EagleTribune.com, North Andover, MA

June 12, 2013

Talks continue for Denzel Washington movie to film in Salisbury

By Angeljean Chiaramida
Staff Writer

---- — SALISBURY — Hollywood could pay a visit to Salisbury Beach Center by the beginning of September, if negotiations go well between town officials and Columbia Pictures, which is interested in filming a scene for an upcoming movie there.

Selectmen on Monday gave their approval to Town Manager Neil Harrington to continue talks with the film company that is hoping to shoot a scene at the beach for the movie “The Equalizer,” starring Academy Award winner Denzel Washington. Although not giving the final OK yet, selectmen seemed pleased that Hollywood is interested in using Salisbury Beach as a backdrop.

According to Columbia Pictures location manager Mark Fitzgerald, the movie is loosely based on a 1980s television series by the same name.

It starred the late British actor Edward Woodward, who won the 1986 Golden Globe for Best Actor. Woodward played middle-aged, retired, CIA-type Robert McCall, who sought redemption for his past sins as a covert agent by taking on the role of a vigilante investigator.

His goal was protecting society’s underdogs and getting them out of bad situations for free. In the series, McCall placed classified ads that read: “Got a problem? Odds against you? Call the Equalizer.”

The film version, which is set to be released next year, cast Washington in the role of McCall. According to published reports, in the movie, McCall defends a teenage prostitute, played by Chloe Grace Moretz, from a Russian mafia arch villain, played by New Zealand actor Marton Csokas.

The movie pairs Washington again with movie director Antoine Fugua. The pair worked together on the movie “Training Day,” for which Washington won a Best Actor Academy Award, after being nominated for similar awards twice for his work in “Malcolm X” and “The Hurricane.”

The movie is expected to start production soon at a facility in Haverhill.

As for Salisbury’s role in the “Equalizer,” Fitzgerald told selectmen that the current schedule calls for one night of shooting starting at 4 p.m. on Friday, Sept. 6, and continuing until 4 a.m. on Saturday, Sept. 7.

The location would be along the eastern tip of the Broadway mall adjacent to Joe’s Play Land.

Construction of the Salisbury set would begin on Tuesday, Sept. 3, Fitzgerald said, and would include placing a Ferris wheel at the site, since the backdrop for the scene is an amusement park.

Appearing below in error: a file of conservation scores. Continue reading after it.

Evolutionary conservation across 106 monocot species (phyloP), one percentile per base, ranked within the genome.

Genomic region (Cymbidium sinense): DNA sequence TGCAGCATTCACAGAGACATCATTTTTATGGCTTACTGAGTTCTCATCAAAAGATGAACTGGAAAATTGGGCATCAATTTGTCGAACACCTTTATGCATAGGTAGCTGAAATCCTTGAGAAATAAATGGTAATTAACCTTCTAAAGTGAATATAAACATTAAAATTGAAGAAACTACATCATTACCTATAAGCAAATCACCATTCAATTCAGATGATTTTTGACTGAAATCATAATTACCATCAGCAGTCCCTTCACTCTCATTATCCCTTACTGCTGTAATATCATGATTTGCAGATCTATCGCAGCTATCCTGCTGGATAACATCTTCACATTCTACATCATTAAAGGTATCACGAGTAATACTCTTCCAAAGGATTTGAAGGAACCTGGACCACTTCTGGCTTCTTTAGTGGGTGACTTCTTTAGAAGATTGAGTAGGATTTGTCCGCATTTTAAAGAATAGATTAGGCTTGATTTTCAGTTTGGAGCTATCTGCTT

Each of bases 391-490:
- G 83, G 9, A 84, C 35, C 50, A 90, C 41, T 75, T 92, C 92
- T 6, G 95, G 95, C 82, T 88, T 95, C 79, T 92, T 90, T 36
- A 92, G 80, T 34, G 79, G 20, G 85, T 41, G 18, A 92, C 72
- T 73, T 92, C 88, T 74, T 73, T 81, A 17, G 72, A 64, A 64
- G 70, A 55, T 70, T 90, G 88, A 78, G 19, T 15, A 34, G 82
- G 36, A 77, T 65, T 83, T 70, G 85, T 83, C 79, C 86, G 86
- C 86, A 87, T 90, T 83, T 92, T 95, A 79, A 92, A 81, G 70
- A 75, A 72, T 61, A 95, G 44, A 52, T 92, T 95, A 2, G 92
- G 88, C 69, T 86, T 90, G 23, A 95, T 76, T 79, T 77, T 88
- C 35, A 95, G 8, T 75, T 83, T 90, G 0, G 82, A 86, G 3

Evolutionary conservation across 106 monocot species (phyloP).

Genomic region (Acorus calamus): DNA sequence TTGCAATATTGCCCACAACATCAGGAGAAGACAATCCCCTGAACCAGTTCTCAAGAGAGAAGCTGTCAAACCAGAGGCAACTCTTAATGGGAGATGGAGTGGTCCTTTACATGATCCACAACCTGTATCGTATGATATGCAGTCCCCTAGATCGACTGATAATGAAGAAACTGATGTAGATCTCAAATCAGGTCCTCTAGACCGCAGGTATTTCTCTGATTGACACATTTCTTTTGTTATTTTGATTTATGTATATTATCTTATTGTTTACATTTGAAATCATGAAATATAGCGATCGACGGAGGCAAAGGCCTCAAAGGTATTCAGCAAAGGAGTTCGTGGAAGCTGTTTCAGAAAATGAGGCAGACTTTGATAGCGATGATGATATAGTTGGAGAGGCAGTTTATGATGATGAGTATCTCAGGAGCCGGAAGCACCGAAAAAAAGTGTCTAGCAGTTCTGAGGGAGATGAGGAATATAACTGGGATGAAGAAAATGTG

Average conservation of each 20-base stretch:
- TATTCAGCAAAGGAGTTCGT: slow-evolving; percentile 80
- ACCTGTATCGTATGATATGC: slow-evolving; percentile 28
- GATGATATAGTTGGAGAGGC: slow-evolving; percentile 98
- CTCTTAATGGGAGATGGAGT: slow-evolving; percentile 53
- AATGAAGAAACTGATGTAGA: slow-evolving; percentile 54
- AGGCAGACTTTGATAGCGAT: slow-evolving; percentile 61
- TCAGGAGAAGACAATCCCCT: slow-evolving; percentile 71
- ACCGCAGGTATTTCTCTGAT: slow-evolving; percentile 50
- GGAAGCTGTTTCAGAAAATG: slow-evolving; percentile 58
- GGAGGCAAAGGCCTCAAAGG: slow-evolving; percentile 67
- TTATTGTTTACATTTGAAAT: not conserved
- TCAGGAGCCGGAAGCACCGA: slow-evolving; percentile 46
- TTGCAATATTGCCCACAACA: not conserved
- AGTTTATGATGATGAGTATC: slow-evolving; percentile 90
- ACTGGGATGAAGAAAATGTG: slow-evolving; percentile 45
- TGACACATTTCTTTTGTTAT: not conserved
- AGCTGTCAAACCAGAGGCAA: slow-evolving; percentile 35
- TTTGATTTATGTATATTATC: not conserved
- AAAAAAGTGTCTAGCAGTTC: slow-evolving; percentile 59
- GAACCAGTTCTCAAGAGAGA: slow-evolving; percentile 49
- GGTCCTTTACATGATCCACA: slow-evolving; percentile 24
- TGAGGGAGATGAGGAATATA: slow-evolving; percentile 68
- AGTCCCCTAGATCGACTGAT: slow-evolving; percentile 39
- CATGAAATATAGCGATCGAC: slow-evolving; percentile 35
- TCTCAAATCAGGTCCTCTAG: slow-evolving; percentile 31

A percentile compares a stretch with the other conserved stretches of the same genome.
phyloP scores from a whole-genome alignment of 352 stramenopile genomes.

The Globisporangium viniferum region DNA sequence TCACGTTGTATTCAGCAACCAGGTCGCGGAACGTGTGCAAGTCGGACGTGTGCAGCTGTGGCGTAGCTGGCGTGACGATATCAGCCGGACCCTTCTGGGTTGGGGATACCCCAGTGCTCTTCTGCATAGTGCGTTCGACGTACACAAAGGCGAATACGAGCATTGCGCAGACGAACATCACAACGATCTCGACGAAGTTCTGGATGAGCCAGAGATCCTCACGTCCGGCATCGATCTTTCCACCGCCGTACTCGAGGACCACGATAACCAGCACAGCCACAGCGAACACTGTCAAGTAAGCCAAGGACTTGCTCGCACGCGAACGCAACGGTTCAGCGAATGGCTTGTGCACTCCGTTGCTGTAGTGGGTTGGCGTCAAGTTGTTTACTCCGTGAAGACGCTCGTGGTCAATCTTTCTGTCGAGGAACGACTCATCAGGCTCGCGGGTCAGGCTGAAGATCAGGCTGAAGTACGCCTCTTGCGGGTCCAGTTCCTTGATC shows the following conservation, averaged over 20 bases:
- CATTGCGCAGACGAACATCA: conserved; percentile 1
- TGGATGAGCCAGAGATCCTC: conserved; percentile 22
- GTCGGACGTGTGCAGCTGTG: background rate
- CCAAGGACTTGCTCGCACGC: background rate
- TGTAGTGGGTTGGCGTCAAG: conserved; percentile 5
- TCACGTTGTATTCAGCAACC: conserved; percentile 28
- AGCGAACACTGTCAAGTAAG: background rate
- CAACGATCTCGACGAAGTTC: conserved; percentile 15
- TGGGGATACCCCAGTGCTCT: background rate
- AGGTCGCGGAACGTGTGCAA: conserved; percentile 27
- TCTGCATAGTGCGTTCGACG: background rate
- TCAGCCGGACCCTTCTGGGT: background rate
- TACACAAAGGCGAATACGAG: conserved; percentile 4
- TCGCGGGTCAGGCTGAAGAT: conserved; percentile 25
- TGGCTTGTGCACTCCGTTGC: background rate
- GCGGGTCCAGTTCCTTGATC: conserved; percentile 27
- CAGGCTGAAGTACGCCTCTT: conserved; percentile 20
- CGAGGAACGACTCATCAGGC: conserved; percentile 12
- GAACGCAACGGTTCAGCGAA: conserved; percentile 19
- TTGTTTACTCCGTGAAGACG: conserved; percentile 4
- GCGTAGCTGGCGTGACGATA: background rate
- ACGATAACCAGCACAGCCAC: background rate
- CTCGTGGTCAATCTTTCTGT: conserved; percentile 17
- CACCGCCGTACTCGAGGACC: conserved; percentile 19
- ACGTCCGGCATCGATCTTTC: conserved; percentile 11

Fitzgerald said longtime Salisbury businessman and Fiesta Shows amusement ride provider Gene Dean will supply the ride.

Selectman Freeman Condon, himself a retailer, said the movie is a good opportunity for Salisbury, but said precautions must be taken.

“In concept, I support this completely, but it can’t be totally disruptive,” Condon said. “It can’t stop business completely.”

Fitzgerald assured board members that won’t be the case. The only time traffic would be stopped around the site would be during the actual 12-hour filming of the movie scene, which will occur mainly during overnight hours.

“If you’ve ever seen a movie being shot, it’s like watching paint dry,” Fitzgerald said. “It takes a long time.”

He said the company will work closely with local businesses and town officials to ensure all needs are met. Plus, he added, the company pays for all of the associated costs, including the setup, police details and overtime for town workers. The film crews will also restore whatever is altered at the location during filming.

Once all the factors are resolved, Fitzgerald said, a contract will be drawn up for selectmen to review and sign. He said town coffers could get a boost through rental fees for town land the movie company uses, like the memorial parking lot. Also, the 100-member movie crew will give a considerable boost to local businesses, as could the 200 extras being hired to provide background players, and the spectators who come to watch the filming.

Darlene Sweeney, owner of Salisbury’s WSM Talent Agency, said hiring the extras has gone to Boston Casting. Extras do get paid, she said, “but not a lot.”

“Extras usually get paid about minimum wage, but movie companies do pay for overtime when it kicks in,” Sweeney said.

Selectman Fred Knowles asked Fitzgerald if he were looking at other locations, should Salisbury not work out for them.

“No, I don’t have a plan B, though we could come up with something if we had to,” said Fitzgerald, an 18-year veteran location manager. “(Salisbury) has been the director’s favorite from the get-go.”